# How to determine the nominal current of an LED?

I salvaged the LED disk from a defunct LED light bulb. (The problem was an arced transformer, the LEDs are intact.) It has several unmarked white SMD LEDs soldered on it: 5 lines parallel, with 3 LEDs in series on each line.

I want to use this disk in a strobe. My aim is to get the maximum brightness out of it without damaging the LEDs. Is there any way I can determine (vaguely) its nominal current rating, rather than guessing it?

• You look at the datasheet. Otherwise, 20mA is vaguely the right answer. Jul 5, 2017 at 14:21
• 250 mA is another vague answer. 1 amp might be another. Jul 5, 2017 at 14:23
• @PlasmaHH as I said, I have zero information about the LEDs, how could I get a datasheet?... and that's it, I have some white LEDs with 100mA nominal. Jul 5, 2017 at 14:25
• You might be able to infer it from the voltage (after transformer) and nominal power rating of the original light bulb. Jul 5, 2017 at 14:27
• @pjc50 great idea! Unfortunately the circuit is totally defunct. (blows the fuse...) Jul 5, 2017 at 14:29

It has several unmarked white SMD LEDs ...

... without marking you cannot get a datasheet and without datasheet there you don't have a chance of finding out the real current.

However there is a possibility of getting a rough impression of the current needed by the LEDs:

Attach a current source and a voltage meter to the LEDs (the current source may be a voltage source with a resistor in series).

Slowly increase the current from 0A until the product of current and voltage is the power you estimate (the nominal power of the bulb multiplied by the efficiency of the transformer; maybe 5W for a 7W bulb).

VERY approximately:

LED power rating = bulb_ratinf/number_of_LEDs. So if eg 5W bub with 15 LEDs.
LED power ~= 5W/15 = 1/3 Watt per LED.
LED forward voltage is typically ~= 3V.
So LED current ~= LED_Power/3V = 0.333/3 = 111 mA.

This should not be too far from "about right".

Bulb Wattage ratings are expected to be ~= LEDs DC Watts in.

Modern white phosphor LEds usually have quite a low ratio between
i_operating_max_typical and I abs_max - often in the 10% - 20% range.
LED lifetimes increase for I_LED < Imax and usually are acceptably affected for I_LED > Imax by a moderate amount. Operating on the conservative side seems wise.

• Nice heuristic. It sounds like rounding down to the nearest "round number" of 100ma would be about right. Jul 5, 2017 at 14:32
• @pjc50 At the assumed wattage, yes. It could be anything in say the 2w to 10w range - but I'd guess it was liable to be at the low end. LEDs decrease in efficiency slightly as I rises but can be assumed to have output proportional to current. Increasing current by say 50% produces an increase in brightness almost unfrtrctablr by eye. So running them somewhat below max rating is often a win-win situation. Jul 5, 2017 at 15:09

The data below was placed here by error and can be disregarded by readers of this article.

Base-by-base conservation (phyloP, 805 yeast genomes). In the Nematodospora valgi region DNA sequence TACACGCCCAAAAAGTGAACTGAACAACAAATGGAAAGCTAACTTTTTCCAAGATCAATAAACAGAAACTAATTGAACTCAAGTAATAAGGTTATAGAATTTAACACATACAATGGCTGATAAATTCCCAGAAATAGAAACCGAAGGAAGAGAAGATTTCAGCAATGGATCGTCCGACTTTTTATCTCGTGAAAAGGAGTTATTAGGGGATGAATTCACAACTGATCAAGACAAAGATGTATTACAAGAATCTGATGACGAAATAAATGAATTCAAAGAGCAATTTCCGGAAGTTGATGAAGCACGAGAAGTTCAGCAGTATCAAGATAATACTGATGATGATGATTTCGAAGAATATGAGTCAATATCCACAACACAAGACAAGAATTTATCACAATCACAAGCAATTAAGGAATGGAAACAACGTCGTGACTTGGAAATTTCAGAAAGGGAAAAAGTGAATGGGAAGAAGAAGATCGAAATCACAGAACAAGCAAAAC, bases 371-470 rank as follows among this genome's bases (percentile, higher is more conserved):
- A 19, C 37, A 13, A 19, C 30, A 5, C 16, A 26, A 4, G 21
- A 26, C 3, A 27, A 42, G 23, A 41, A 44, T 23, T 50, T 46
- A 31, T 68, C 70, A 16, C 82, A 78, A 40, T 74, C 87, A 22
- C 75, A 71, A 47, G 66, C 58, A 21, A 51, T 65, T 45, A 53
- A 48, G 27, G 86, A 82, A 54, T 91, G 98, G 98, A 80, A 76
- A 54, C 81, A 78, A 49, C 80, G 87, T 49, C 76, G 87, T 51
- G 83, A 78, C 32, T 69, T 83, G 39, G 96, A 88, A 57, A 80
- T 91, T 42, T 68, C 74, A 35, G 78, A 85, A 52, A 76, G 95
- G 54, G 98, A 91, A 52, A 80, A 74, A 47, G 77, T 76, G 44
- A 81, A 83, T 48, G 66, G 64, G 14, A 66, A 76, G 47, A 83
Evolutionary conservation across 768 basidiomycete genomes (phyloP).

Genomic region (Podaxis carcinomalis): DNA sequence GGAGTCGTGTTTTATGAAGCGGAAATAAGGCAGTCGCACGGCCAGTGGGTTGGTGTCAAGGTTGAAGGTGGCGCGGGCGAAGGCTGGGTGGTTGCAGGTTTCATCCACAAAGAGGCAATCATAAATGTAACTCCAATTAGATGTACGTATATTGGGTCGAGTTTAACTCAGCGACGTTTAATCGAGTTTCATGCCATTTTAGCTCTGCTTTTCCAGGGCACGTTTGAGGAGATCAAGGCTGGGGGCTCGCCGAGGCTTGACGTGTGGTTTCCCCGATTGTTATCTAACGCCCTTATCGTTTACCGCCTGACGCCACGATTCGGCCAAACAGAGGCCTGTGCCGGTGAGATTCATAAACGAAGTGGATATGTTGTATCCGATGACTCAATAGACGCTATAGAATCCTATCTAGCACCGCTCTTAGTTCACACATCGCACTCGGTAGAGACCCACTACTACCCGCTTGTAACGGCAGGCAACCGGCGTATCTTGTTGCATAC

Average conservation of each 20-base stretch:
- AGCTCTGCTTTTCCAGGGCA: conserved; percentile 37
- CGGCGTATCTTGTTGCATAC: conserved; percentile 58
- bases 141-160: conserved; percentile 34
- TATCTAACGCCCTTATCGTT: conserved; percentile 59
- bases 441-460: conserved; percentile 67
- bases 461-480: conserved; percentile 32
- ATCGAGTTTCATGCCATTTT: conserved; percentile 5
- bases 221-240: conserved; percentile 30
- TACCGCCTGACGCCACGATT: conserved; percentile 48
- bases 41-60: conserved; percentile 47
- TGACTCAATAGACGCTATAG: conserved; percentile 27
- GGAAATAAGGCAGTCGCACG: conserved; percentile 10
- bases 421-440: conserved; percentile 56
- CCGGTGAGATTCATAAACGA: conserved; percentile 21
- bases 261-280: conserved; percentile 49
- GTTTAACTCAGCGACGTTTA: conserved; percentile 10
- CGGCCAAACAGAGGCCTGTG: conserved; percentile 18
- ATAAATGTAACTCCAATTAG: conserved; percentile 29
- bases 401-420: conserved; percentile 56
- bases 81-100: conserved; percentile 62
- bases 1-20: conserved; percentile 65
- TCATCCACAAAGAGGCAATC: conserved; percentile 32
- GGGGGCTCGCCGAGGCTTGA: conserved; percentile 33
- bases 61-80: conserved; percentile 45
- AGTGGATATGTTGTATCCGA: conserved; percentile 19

• Yes, derating the LEDs somewhat is a good plan. Honestly given the cornucopia of new LED components on the market that let you choose the perfect one for your application, I barely see a point in salvaging them. Jul 5, 2017 at 15:34
• I'm in trouble with which answer should I accept. Though this is a faster way that doesn't need equipment, and I like it, I choose Martin Roseau's because it uses less assumption. Thanks for your answer! Jul 5, 2017 at 16:40

I got two great answers from @MartinRosenau and @RusselMcMahon. Both answer relies on the wattage of the bulb. They both missed the fact, however, that this is the consumed power by the LEDs AND the series resistor. One could find and measure the resistor, but I used another method.

What I did was using another working bulb of the same type. I eliminated all other light scources, then measured it's brightness from a given distance using a smartphone and this app. Then I used an adjustable supply to find the voltage/current where the brightness of the led disk matches the bulb's from the same distance.

The result is rather accurately 150mA, or 30mA per LED. Pretty beliveable, so the method seems to work.

• FWIW, no :-). I noted (for better or worse) "Bulb Wattage ratings are expected to be ~= LEDs DC Watts in." ie if you buy a 5W LED bulb and find that only 3W is supplied to the LED "there will be problem" with consumer satisfaction. || In real world products there IS NO series resistor per se. Rather, they use constant current circuitry and adjust the voltages to suit. There may be very small sense resistors that drop minimal voltage. Jul 7, 2017 at 2:34
• @RusselMcMahon Hmm, makes sense. And probably explains why I failed to find the series resistor... Jul 7, 2017 at 8:00

Is there any way I can determine (vaguely) its nominal current rating, rather than guessing it?

the best is to find the model number and get hold of its datasheet;

alternatively, experiment and guestimate.

• -1. This is not helpful at all and shows zero effort. As I said in the short description, I don't have any information on the LEDs. Including serial numbers. And "experiment and guestimate", apart from being obivious, is what others already recommended, only they also described their ideas. Jul 8, 2017 at 14:57